Share Your Thoughts
CHICAGO, June 30, 2015. United Airlines today announced an historic $30 million equity investment in California based alternative fuels developer Fulcrum BioEnergy, Inc., a pioneer in the development and commercialization of converting municipal solid waste into low-cost sustainable aviation biofuel. It is also the single largest investment by a U.S. airline in alternative fuels. In addition to the equity investment, United and Fulcrum have entered into an agreement that contemplates the joint development of up to five projects located near United’s hubs expected to have the potential to produce up to 180 million gallons of fuel per year.
“We know alternative fuels is an emerging industry that is vital to the future of aviation and this is just one of our initiatives to help make these fuels saleable and scalable,” said United’s Executive Vice President and General Counsel Brett Hart. “Investing in alternative fuels is not only good for the environment, it’s a smart move for our company as biofuels have the potential to hedge against future oil price volatility and carbon regulations.”
Based in Pleasanton, California, Fulcrum is leading the development of a reliable and efficient process for transforming municipal solid waste into a source of low-carbon transportation fuels including jet fuel and diesel. Fulcrum, a privately held company, has aligned itself with strategic feedstock, technology and fuel offtake partners to further strengthen the company’s innovative approach to commercially producing large volumes of renewable fuel from municipal solid waste while lowering greenhouse gas emissions and relieving the pressure on existing and future landfills.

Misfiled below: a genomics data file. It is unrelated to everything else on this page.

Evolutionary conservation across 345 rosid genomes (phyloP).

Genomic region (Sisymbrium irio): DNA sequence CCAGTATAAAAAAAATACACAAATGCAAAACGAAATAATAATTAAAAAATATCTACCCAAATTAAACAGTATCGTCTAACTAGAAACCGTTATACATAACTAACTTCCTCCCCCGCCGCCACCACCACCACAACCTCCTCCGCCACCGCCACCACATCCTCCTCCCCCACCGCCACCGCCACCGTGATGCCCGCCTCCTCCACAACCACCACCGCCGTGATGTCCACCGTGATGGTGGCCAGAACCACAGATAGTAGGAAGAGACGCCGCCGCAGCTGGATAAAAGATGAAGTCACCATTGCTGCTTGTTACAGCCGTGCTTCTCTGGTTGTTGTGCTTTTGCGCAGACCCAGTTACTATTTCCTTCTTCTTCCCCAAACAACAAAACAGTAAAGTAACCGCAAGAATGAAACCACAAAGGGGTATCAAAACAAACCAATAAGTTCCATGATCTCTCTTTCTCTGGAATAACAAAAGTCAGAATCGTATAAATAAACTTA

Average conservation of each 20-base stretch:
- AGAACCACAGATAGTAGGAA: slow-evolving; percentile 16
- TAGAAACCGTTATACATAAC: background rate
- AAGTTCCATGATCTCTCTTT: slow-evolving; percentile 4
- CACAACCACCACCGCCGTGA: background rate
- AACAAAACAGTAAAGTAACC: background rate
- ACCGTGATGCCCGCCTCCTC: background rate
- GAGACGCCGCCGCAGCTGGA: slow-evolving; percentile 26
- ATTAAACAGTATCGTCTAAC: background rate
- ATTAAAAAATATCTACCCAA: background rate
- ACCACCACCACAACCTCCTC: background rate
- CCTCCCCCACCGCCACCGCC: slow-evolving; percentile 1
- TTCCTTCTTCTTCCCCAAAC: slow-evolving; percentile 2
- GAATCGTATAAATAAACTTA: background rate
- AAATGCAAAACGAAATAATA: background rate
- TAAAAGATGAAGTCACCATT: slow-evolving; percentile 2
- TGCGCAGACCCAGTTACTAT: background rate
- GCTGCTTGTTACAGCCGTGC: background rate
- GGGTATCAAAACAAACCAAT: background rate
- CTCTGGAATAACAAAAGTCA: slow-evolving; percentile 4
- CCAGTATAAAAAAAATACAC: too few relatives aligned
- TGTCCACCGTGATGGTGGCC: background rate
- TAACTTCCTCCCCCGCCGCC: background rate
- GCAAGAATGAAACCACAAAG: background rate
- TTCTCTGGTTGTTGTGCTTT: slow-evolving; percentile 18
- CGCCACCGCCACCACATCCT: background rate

Fulcrum’s technology converts household trash, known as municipal solid waste (MSW), into renewable jet fuel. Fulcrum has successfully developed and proven its technology to convert MSW into low-cost, low-carbon transportation fuels in an innovative, clean and efficient thermochemical process. MSW is an attractive biofuel feedstock as it is low cost, has limited volatility and a virtually unlimited supply.
Sometime this summer, a flight will take off from Los Angeles International Airport bound for San Francisco using fuel generated from farm waste and oils derived from animal fats stated NY Times.